VIDEO RECORDING AND THE WORKPLACE
By Jennifer Brown Shaw and Katie L. Patterson
The Daily Recorder
According to the Pew Research Center, about 58% of Americans own a smartphone, and 90% own a cellphone. Nearly every portable electronic device available to employees contains sophisticated video and audio recording capability. Anyone can become a mass distributor of recorded information on platforms such as Facebook, Instagram, Twitter and Vine. Many of us record every-day events that would simply evaporate into history without cameras on our phones and the ability to mass-publish via the internet. So what does all this mean for the workplace?
Those same employees who watch “viral videos” are often making their own recordings, whether for fun, self-preservation, or even to capture their 15 minutes of fame. A federal jury in a recent case, Johnson v. Strive East Harlem Employment Group, et al. , awarded a New York employee $280,000 in damages based on a surreptitious recording in which the employee captured her supervisor calling her an inappropriate racial term.
In Johnson, the recording was legal because New York law permits surreptitious recordings. But that is not the case in California. Certain California privacy and electronic eavesdropping laws may come into play when an employee records workplace interactions.
Secretly Recording the Workplace in California
California Penal Code section 632 prohibits electronic eavesdropping on “confidential communications” unless all parties to that communication consent. Violation of the law is a misdemeanor, and punishable by a fine of up to $2,500. A recording made in violation of the statute typically is also inadmissible in court. Therefore, Johnson’s recording may not have been permitted as evidence against her employer if she had been employed in California.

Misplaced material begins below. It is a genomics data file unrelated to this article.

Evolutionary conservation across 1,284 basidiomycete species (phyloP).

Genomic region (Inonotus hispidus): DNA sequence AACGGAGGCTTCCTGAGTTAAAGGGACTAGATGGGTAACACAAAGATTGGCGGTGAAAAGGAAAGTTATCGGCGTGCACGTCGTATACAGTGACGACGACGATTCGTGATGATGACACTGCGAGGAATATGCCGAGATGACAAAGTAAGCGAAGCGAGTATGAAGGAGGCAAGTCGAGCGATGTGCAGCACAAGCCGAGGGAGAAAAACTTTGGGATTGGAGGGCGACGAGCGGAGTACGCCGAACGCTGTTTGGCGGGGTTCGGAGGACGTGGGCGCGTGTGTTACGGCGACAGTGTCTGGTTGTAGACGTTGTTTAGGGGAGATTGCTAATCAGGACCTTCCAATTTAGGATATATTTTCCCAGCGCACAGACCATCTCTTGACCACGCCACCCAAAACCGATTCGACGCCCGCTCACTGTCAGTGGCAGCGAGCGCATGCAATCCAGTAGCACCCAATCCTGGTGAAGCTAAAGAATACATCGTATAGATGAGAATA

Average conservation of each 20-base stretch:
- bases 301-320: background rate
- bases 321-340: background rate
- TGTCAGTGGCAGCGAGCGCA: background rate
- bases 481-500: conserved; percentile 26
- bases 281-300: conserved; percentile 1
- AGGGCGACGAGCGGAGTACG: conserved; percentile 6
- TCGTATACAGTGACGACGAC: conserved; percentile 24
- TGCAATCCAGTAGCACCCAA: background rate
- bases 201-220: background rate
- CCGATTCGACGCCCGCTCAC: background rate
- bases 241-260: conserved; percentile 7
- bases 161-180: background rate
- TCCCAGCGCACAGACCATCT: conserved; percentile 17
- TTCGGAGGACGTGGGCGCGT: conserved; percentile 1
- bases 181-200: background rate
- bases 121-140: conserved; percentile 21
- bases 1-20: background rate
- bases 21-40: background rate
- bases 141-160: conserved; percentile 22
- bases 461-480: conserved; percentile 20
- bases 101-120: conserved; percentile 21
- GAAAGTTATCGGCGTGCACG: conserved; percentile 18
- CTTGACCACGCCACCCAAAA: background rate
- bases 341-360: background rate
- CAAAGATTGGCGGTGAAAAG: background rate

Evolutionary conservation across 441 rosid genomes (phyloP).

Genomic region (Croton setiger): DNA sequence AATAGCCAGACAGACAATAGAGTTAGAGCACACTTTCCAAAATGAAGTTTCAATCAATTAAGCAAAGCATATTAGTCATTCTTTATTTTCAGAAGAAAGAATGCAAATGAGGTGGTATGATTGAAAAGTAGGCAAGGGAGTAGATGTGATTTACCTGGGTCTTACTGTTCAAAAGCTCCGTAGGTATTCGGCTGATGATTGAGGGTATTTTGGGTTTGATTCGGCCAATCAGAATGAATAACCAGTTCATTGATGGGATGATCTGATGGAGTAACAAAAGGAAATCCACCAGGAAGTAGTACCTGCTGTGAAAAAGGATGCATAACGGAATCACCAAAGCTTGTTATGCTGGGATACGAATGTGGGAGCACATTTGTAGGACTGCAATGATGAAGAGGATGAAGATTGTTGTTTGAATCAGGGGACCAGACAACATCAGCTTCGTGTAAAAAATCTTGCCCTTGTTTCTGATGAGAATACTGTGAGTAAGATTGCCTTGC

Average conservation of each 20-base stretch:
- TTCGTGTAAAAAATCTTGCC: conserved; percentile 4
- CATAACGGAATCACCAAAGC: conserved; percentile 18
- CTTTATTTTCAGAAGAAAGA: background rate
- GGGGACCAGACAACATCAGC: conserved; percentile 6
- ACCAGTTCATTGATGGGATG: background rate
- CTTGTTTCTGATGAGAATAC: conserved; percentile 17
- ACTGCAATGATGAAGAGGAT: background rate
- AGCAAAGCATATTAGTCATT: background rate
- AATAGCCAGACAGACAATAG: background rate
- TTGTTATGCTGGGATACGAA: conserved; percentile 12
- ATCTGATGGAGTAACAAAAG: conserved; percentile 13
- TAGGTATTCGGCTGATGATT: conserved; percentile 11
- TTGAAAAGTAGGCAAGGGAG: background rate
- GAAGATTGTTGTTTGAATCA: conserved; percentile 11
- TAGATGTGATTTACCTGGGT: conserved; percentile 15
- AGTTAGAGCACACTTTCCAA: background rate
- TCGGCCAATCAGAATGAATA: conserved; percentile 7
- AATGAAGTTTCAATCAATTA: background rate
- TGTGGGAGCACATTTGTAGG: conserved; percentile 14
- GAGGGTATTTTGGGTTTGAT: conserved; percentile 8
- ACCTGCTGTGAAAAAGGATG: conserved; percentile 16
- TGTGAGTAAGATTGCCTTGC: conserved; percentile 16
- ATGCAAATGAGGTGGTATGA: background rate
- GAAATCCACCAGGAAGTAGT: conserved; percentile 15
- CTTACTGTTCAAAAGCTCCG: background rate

In addition to the protections provided by section 632, California employees have a common law right to privacy based on the state constitution. Based on the constitutional protections, the California Supreme Court has recognized that secret eavesdropping may constitute a common law intrusion into the employee’s private affairs.
One key issue under both the Penal Code and common law is that the recorded communication must have been “confidential.” A “confidential communication” occurs when a party had an objectively reasonable expectation that the conversation was not being overheard or recorded.
Communication in the workplace may be confidential even in circumstances that do not involve absolute seclusion. For example, the California Supreme Court held in Sanders v. ABC, a case involving an undercover investigation by a news program, that employees could sue ABC under both Penal Code section 632 and the common law: “In an office or other workplace to which the general public does not have unfettered access, employees may enjoy a limited, but legitimate, expectation that their conversations and other interactions will not be secretly videotaped by undercover television reporters, even though those conversations may not have been completely private from the participants' coworkers . . . .”